Use the Grace You’ve Got

So you’ve just graduated and the last thing you want to hear about is the debt you’ve accumulated over the last 4 years.  Luckily for you, you likely won’t have to deal with your federal student loans for at least another 5 months or so.  Stafford Loans – subsidized or unsubsidized – give you a 6-month grace period after you graduate, leave school, or drop to less than half-time enrollment before you have to start paying them off, and Perkins Loans have a 9-month grace period.  You might not be so lucky if you went to graduate school and used the GradPLUS loans, however, and neither are your parents if they took out PLUS loans your behalf: the repayment period for PLUS loans starts immediately after you graduate.  In that case, you have probably already received several notifications in the mail.

But even if you don’t have to start paying your student loans for another 6 months or so, you should be thinking about your repayment strategy.  We will break down the pros and cons of different repayment options for you in a future post, but while you are in your grace period, here are three pieces of advice you should consider. 

  1. Subsidized loans.  There is no reason to pay off your subsidized loans right now.  Their interest is subsidized throughout the grace period, up until repayment kicks in.  So, if you have the money  to pay them off and have already decided to do so,  keep it in a savings account earning interest for the next 5 months and only pay off the loans towards the very end of your grace period.
  2. During your grace period.  Do not touch your loans while they are in the grace period (besides paying off unsubsidized loans if you want to, even though you are not required).  You can change your repayment options at any time and you will probably have a better sense of what you can afford and whether you might need to extend your repayment timeline or lower your payments towards the end of the grace period, once you have bought most of your furniture and have worked for a few months.  Also, if you consolidate loans that are still in their grace period with loans that are not, you will actually lose that grace period.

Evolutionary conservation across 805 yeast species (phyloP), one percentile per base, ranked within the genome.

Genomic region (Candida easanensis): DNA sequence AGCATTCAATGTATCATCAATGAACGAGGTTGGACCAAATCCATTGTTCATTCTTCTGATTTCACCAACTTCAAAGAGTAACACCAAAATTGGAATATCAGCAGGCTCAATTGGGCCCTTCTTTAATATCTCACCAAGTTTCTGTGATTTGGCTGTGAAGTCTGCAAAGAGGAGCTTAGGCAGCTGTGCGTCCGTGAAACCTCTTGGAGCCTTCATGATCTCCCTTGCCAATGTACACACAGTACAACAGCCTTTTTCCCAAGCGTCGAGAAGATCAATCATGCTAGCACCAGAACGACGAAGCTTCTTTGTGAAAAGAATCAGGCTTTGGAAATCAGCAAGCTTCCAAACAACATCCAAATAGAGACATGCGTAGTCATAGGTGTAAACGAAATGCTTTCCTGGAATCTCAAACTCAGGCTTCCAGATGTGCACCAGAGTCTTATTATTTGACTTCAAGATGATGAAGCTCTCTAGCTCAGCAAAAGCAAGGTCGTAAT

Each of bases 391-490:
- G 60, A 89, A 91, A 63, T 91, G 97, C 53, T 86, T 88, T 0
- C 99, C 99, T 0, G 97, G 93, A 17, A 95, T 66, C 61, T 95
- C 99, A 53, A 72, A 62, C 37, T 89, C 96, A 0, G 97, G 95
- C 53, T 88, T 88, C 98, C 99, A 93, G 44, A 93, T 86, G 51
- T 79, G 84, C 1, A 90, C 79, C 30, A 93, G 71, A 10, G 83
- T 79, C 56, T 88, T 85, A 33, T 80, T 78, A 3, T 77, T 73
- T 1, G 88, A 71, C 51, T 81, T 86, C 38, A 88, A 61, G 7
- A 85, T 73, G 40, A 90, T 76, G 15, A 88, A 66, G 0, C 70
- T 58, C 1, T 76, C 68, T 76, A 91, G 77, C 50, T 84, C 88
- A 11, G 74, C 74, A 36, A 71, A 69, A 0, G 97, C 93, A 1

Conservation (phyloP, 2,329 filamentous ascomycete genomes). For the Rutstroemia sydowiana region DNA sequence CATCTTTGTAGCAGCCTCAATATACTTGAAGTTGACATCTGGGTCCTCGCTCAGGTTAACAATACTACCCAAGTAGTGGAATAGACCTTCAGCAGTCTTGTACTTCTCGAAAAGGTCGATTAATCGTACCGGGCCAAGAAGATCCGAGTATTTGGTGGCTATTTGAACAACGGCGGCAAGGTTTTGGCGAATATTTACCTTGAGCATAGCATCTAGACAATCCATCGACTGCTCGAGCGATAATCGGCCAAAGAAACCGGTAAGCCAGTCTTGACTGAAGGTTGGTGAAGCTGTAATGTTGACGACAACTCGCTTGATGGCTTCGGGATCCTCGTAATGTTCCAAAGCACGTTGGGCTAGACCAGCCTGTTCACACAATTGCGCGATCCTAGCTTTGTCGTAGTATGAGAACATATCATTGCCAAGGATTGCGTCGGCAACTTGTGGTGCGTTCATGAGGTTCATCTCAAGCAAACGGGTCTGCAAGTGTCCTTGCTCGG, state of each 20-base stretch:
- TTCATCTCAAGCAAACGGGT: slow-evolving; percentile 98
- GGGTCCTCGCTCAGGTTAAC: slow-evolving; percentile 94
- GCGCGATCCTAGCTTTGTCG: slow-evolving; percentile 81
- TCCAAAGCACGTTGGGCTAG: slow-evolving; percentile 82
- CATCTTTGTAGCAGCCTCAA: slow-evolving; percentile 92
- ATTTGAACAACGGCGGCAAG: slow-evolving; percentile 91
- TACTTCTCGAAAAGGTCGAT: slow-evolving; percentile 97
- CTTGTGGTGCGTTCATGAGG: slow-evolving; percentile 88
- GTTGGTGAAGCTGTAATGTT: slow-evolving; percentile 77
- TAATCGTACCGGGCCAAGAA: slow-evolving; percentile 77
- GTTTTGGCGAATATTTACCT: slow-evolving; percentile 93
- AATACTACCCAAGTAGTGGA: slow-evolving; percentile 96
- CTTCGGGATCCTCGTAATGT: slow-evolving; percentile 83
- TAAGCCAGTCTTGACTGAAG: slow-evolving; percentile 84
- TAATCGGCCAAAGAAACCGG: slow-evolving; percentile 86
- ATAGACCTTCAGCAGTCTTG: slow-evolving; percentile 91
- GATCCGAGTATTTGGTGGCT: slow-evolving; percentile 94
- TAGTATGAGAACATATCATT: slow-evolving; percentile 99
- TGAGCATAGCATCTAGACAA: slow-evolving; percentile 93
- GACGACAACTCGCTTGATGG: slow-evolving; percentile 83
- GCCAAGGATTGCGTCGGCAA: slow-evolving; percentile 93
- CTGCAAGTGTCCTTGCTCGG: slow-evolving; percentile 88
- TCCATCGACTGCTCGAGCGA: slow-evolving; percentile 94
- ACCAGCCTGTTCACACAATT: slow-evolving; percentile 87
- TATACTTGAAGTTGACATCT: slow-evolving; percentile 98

3. At end of your grace period.  When your grace period is running out, do not dump all of your savings into your federal student loans.  While you may choose to pay more than the minimum monthly payment, their rates aren’t high enough to warrant emptying your bank accounts.  You need a cushion, including for making future repayments.  Paying a little more in interest is always better than becoming delinquent.  

The bottom line: use the grace period you’ve been given.  If you have a 6 month period until you have to repay your student loans, use it.  And use some of money you make during that period to create a cushion for yourself – it may come in handy.


New Legislation That Will Affect Your Wallet

I’ll be honest. I hadn’t been paying much attention to the new credit card legislation. I figured it wouldn’t actually affect me that much, since I always pay my credit card bill on time and in full (which everyone should do in the first place as paying 18% interest on credit card debt really is not the best use of your money).

The big piece of good news is that credit card companies are required to inform me of any major changes in my rewards programs. Besides that, what this new legislation means to us, never-late-full-balance-payers, is still unclear. The WSJ reasoned, along the lines of the threats coming from the credit card companies themselves, that rewards programs will have to be trimmed down to compensate for the loss in revenue due to the new legislation. Personally, I recently noticed that Discover raised the minimum amount of accumulated cash back that I can redeem for a check or credit from $20 to $50 (that is, my accumulated cash back will sit with them for longer until I can actually get a hold of it).

According to NY Times, however, the new bill might also lead credit card companies to focus more on their rewards programs to get people to spend more money. This also makes perfect business sense, since I am the best kind of customer. I help them collect revenue from vendors by spending money on my card and I am never behind in my monthly payments. Hopefully, they’ll keep that in mind when they think about their rewawrds program. The legislation will not kill competition between cards, and if my card’s rewards program goes dry, I could always take my spending elsewhere.